The estimated pricing is in the $25,000–$35,000 range for the crate motor package itself, not including associated motor controllers, batteries, and hardware. While still a major hurdle for many folks, “crate engines” like this go a long way toward introducing zero-emission solutions that will present minimal installation hurdles and in due time feel as natural as cross-pollinating gas engines in the hot rod and classic car universe. Go speed racer, go.

DEEPER,News Break




Across the city of London, neighborhoods have implemented a new initiative called “school streets,” closing roads to traffic in the morning and afternoon. The hope is to give students and parents encouragement to walk or bike to school and a safe space to do so. “School streets” is part of London’s wider initiative to promote sustainable transportation throughout the city. While the initiative was first introduced in 2017, Bloomberg CityLab reports the program has greatly expanded during the COVID-19 pandemic.  Parents across London schools have called the initiative an important step towards establishing sustainable transportation and low-traffic neighborhoods safe for children walking and biking. The initiative has also spurred discussions about installing traffic calming designs, cycle parking, and launching bike loan systems. Very exciting news in London suburbs for the global movement towards sustainable transportation.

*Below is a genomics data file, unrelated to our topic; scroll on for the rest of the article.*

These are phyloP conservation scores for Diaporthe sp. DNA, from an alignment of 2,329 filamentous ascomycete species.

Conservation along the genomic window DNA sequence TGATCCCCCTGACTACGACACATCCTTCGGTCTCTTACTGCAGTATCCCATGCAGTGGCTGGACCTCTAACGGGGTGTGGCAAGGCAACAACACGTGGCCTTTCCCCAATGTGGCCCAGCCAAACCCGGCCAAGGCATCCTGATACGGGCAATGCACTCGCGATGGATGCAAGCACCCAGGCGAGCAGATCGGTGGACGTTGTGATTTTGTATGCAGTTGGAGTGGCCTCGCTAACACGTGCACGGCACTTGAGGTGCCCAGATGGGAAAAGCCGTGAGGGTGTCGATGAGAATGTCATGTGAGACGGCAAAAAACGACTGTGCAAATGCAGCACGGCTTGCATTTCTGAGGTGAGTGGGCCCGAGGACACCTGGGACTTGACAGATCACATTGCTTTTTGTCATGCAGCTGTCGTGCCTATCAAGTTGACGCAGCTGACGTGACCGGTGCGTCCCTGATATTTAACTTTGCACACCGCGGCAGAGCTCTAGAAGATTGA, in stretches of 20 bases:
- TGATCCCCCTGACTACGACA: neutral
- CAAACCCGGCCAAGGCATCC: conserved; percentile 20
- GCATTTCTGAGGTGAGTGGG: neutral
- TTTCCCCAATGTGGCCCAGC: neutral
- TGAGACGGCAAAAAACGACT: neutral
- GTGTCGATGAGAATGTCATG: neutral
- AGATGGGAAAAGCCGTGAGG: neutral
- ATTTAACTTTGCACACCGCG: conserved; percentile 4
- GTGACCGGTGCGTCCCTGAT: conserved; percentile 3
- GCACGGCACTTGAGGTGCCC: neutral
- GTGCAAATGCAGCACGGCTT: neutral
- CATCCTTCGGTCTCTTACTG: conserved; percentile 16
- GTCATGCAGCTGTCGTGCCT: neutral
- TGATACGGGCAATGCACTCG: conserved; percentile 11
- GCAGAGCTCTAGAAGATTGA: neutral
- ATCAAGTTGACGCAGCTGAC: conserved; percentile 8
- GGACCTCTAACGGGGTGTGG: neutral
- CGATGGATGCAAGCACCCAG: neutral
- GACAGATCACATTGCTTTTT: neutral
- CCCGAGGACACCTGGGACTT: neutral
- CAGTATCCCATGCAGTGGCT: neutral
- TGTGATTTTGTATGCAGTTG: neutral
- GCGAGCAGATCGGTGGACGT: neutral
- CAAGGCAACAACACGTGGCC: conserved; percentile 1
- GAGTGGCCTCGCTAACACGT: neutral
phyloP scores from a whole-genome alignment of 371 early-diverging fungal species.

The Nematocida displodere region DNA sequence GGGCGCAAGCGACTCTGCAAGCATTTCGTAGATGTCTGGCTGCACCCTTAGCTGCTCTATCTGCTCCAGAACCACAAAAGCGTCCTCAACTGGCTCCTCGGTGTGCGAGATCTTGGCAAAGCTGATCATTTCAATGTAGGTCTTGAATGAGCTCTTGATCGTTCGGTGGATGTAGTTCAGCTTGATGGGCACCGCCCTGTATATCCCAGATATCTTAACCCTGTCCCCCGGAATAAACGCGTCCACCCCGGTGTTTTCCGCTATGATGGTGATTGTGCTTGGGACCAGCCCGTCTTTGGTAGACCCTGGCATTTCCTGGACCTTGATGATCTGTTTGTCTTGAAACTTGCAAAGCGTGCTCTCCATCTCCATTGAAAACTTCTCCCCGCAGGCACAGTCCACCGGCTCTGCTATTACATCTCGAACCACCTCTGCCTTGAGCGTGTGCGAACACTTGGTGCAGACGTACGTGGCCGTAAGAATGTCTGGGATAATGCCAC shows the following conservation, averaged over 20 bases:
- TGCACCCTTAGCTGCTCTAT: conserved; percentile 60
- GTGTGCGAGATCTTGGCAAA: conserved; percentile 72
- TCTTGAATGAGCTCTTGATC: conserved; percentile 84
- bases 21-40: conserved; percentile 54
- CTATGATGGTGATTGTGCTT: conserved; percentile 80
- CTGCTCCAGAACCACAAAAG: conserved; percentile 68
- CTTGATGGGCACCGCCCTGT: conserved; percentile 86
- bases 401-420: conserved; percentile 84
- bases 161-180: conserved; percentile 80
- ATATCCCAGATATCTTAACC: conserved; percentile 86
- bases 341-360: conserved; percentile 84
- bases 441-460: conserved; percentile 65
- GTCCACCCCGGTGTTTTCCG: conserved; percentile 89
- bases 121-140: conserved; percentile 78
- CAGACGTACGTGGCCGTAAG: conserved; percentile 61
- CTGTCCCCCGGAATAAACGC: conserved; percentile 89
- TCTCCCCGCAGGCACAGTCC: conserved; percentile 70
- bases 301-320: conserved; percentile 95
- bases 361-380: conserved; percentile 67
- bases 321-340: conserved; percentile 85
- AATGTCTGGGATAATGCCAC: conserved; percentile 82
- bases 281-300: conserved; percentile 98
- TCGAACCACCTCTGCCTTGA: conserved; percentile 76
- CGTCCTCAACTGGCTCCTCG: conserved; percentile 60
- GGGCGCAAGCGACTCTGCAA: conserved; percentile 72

DEEPER DIVE: Bloomberg CityLab




 Sustainable, green and climate-friendly projects across Europe have been recognized in the at this year’s LIFE Awards. The LIFE Awards are sponsored by The LIFE program, the European Union’s arm for funding  environmental and climate-related projects across the continent. The program was founded in 1992. The LIFE Awards recognize the most innovative, inspirational and effective LIFE projects in three categories: climate action, environment and nature protection. Unlike past years, this year’s LIFE AWARDS was streamed online, due to the coronavirus pandemic.